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Kutztown School Board approves listing former Maxatawny Elementary building

The Kutztown School Board voted unanimously to list the former Maxatawny Elementary School building for sale or lease during its Feb. 5 meeting.

The board approved the real estate listing agreement with Berkshire Hathaway, Fox & Roach LP, Peter Adams for the former school building to generate revenue and eliminate expenditures without any negative impact on student programming.

Located at 251 Long Lane in Maxatawny, the building has served as the District Administration Office and has not housed any K-12 students since 2010.

“This has been a conversation in various stages that we’ve had for quite a few years going back to the original change of the administration building (that) happened in the 2009-2010 school year,” Kutztown Superintendent Christian Temchatin said prior to the vote.

Since that time, there has been no direct Kutztown students housed in that building. At one time, the district, had a partnership with a local pre-K program, he said.

“In recent years, it has become less and less likely that even in the event that there was an increase in enrollment that would become a building for students again for a variety of reasons including some decisions we’ve made along the process,” he said.

There are some maintenance issues that have not been taken care of specifically because the intent was not to put students back in the building, Temchatin said.

“Even if there were a spike in enrollment, it would be cost prohibitive to turn that building once again into a student building,” Temchatin said. “The size of it also makes it somewhat inefficient from a long-term standpoint in terms of our staffing, etc.”

Temchatin said this recommendation is a little bit heavy because that administration building serves the district well but it’s the right thing to do for the district and the community to evaluate whether it can be a source of revenue and reduce expense.

He said the district has additional spaces, specifically at the middle school, that can house the administration for the time being until they look at the larger plan.

“Pretty excited to kind of get this process started and see what it does for our overall big picture,” Temchatin said.

Board president Jason B. Koch was absent. Vice president Erin M. Engel presided over the meeting.

New principal hired

The board approved Matthew Pile as elementary principal at Greenwich Elementary School, effective on or after Feb. 6, at a salary of $115,000.

Board members welcomed Pile and said they are looking forward to working with him.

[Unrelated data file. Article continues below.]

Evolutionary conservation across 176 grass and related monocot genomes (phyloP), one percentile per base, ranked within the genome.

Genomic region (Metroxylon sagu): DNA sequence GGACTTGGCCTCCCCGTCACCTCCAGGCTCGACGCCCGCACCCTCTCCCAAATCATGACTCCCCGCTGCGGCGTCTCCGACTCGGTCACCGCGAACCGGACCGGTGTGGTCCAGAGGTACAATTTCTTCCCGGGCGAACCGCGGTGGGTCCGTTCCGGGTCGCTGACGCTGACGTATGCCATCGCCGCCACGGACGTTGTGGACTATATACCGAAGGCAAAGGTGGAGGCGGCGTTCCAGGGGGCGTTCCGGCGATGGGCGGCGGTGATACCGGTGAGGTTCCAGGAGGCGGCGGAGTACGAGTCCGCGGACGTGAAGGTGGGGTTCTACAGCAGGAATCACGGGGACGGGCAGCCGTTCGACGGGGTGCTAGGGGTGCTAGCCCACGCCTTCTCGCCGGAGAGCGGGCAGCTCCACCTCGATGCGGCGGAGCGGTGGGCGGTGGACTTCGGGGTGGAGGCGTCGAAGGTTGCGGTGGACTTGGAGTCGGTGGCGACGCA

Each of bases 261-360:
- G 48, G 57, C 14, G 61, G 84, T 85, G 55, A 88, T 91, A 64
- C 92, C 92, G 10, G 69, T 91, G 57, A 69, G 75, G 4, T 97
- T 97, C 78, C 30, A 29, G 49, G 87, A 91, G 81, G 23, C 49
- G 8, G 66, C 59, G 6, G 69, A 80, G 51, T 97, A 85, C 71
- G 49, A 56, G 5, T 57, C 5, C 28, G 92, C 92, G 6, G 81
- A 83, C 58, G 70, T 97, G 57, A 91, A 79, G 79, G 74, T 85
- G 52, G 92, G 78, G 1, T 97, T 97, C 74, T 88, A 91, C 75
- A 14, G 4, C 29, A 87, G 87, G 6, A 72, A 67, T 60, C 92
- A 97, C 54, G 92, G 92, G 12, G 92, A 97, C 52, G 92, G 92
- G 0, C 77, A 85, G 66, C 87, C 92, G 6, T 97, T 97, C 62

“Had a great opportunity to get to know you over the course of the interview process. We had as many as 20 staff members involved in that process,” said Temchatin. “Very excited to add you to our team.”

“I’m really looking forward to getting involved in this community, seems like a very tight-knit community,” said Pile. “I want to get to know students, staff, board members, just everyone. I couldn’t be more excited. I will tell you that I will work hard for our children every day. I look forward to being here for a long time and getting a lot of good work done with the community, staff and students here.”

Retirees thanked

The Board approved, with regret, the resignation due to retirement of Kutztown Area High School math teacher Sallie Sandler, high school nurse Brenda Loeb, Kutztown Elementary School 2nd grade teacher Andrea Orwig, and Kutztown Area Middle School art teacher Kristen Tuerk, effective the last teacher day of the 2023-2024 school year.

Temchatin recognized Sandler as a staple of the math performance and culture of the high school, as well as having a powerful influence over students throughout her entire career.

“We all go through a career and we make an impact on thousands of students we hope … but not many of us get that as an annual event, that every May or June when someone stands up at the podium at graduation that they mention the impact directly that you had,” Temchatin said.

Continuing recognition of the retirees, Temchatin said Loeb’s impact as a school nurse has been every day working with students. Personally, he also recognized her support and input during the pandemic to him.

“She is a wonderful, empathetic, caring being for those students,” said Temchatin.

He also said Orwig has had a fantastic impact for so many students as a 2nd grade teacher. Board members recognized her for being the teacher that students needed.

“Primary teachers are miracle workers in some ways when you see that they can get the ship of 23 very young children moving in one direction,” Temchatin said.

School board members also thanked Tuerk for inspiring a love of art. In response, Tuerk thanked the board for always being supportive of the art program.

“Every single month we’re talking about the art students and their performance and talent,” Temchatin said while recognizing Tuerk’s 30 years of service and commitment to the students. “The three years they get to spend with you are so integral into them identifying who they are as those adolescents grow.”

Temchatin said Tuerk will be missed both professionally and personally for her contributions to the school and the art program.

“It’s been a great 30 years,” said Kuerk.


Source: Berkshire mont

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